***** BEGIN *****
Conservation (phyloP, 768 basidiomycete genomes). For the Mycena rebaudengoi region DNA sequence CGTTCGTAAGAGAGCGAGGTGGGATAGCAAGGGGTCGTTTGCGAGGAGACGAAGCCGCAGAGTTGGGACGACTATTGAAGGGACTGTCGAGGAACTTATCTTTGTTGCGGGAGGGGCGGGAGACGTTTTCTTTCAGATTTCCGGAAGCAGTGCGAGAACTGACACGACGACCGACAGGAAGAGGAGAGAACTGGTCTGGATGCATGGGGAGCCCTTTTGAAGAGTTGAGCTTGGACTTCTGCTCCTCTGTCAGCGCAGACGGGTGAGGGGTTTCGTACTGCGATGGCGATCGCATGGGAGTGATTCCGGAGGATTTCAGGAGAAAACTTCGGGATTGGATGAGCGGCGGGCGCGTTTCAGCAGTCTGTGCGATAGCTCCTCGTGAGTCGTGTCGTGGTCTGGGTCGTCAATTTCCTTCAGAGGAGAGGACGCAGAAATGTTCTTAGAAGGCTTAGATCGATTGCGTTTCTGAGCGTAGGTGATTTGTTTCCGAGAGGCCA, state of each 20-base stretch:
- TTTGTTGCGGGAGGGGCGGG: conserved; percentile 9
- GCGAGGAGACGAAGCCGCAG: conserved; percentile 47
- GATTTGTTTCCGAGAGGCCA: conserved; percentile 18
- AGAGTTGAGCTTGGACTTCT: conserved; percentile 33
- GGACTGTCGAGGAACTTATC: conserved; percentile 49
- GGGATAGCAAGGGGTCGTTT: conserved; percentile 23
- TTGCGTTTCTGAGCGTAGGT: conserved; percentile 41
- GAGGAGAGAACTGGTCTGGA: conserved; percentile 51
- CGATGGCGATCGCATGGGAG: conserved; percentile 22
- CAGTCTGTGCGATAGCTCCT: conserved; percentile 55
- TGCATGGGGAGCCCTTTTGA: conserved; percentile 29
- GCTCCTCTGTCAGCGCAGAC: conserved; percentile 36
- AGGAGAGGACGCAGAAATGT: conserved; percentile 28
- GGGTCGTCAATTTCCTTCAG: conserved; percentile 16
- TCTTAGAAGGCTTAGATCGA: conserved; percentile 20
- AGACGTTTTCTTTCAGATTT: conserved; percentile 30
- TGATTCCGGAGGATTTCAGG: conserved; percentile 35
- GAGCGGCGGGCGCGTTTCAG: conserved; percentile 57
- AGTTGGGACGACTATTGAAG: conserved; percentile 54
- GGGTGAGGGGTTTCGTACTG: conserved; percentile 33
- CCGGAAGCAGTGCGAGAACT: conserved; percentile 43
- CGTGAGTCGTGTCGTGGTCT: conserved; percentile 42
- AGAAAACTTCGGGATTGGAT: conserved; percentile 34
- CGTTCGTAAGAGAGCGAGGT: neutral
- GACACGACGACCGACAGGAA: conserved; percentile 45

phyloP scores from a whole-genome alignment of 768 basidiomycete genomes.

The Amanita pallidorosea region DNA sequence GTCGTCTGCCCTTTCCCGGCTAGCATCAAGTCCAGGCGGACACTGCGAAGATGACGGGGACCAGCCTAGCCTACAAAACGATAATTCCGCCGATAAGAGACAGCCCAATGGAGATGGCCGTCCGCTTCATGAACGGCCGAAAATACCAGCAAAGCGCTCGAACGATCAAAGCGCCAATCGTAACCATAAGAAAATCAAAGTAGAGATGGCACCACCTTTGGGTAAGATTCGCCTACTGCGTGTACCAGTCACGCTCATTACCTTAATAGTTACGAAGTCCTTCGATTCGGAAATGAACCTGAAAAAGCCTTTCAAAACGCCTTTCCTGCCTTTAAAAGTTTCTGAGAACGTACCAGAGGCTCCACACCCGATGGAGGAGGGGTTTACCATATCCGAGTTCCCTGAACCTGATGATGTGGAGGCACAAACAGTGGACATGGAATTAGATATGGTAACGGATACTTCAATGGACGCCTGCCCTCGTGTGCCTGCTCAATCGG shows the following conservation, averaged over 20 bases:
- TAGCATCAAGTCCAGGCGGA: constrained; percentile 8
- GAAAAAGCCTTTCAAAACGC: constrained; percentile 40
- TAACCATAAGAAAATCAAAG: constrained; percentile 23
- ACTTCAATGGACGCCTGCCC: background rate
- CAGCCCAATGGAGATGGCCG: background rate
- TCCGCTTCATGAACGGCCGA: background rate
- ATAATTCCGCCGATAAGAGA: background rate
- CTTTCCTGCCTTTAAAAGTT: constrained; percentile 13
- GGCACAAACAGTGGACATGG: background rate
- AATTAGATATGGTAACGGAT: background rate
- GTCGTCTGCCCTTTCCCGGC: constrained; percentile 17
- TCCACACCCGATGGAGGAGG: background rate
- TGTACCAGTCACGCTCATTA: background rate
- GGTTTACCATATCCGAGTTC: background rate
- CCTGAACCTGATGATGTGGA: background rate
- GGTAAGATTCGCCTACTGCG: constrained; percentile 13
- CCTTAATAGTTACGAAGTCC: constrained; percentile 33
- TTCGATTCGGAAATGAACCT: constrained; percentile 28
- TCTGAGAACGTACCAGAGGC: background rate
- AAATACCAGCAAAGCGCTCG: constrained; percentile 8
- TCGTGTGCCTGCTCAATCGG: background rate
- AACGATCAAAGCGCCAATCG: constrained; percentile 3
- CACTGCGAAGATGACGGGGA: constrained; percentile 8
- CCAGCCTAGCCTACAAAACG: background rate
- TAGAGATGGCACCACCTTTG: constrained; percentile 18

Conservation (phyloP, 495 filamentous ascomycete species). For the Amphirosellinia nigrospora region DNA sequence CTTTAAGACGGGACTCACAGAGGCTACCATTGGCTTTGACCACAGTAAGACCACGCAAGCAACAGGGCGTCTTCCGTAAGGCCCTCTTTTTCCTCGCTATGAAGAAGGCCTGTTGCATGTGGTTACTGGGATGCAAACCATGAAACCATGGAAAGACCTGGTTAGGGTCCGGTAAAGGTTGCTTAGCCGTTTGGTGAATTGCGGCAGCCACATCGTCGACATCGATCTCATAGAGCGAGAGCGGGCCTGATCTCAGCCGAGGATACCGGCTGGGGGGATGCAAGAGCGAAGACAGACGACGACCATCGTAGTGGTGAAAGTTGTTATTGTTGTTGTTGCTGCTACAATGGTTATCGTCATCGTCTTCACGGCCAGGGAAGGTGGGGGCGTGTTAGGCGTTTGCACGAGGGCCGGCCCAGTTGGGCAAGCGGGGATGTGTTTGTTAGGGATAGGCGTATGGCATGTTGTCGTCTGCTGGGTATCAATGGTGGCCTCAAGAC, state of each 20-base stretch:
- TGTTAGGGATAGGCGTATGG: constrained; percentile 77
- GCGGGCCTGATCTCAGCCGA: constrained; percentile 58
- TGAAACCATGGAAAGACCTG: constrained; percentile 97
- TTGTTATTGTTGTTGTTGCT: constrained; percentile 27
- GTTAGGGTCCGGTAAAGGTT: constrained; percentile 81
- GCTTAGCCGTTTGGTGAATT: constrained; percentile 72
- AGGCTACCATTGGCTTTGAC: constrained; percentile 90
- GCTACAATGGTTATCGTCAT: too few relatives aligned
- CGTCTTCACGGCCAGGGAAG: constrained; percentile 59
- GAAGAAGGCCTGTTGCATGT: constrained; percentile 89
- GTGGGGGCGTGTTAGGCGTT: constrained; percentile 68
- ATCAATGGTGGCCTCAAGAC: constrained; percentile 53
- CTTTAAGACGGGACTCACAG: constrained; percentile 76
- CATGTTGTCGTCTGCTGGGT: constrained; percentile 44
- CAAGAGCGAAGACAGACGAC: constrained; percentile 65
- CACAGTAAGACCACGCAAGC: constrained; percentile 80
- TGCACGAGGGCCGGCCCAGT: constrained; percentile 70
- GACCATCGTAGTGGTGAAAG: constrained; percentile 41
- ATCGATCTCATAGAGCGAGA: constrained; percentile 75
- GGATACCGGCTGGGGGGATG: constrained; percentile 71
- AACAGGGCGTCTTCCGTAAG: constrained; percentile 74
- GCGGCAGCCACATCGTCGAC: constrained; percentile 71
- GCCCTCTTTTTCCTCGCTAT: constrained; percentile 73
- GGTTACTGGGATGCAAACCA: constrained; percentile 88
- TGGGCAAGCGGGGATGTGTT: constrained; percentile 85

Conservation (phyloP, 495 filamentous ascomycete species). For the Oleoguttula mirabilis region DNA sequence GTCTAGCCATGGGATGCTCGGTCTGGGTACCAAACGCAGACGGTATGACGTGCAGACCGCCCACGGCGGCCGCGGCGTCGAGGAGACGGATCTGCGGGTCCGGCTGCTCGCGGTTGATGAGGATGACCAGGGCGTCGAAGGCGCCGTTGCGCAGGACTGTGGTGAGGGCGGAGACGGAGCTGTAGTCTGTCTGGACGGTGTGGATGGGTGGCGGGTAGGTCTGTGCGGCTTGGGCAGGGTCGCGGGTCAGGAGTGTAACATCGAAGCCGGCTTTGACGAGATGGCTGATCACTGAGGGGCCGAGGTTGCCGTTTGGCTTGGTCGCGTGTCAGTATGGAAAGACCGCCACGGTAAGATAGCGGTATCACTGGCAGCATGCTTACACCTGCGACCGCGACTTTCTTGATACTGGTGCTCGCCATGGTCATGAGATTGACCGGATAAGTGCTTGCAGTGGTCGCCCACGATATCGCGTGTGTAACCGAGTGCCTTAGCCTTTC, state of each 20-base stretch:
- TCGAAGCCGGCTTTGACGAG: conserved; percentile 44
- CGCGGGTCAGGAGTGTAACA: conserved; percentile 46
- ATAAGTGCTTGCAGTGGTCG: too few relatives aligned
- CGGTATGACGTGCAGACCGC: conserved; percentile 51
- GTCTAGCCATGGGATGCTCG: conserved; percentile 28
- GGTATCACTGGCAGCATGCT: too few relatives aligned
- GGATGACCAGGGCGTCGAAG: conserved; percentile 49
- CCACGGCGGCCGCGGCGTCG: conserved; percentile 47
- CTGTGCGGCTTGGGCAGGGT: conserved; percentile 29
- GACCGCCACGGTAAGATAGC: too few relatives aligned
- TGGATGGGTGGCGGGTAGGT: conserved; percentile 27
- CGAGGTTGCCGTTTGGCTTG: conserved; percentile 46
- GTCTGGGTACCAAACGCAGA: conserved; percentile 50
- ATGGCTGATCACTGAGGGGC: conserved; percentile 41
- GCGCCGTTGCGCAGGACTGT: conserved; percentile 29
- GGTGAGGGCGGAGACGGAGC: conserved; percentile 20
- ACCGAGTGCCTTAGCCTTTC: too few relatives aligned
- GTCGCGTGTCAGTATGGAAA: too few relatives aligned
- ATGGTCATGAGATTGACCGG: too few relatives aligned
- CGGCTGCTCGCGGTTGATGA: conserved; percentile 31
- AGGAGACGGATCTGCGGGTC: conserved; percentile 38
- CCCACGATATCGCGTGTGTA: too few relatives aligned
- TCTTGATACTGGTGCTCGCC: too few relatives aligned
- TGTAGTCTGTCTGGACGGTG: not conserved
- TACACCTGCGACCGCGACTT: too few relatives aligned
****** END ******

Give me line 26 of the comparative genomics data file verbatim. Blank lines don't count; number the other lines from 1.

- GACACGACGACCGACAGGAA: conserved; percentile 45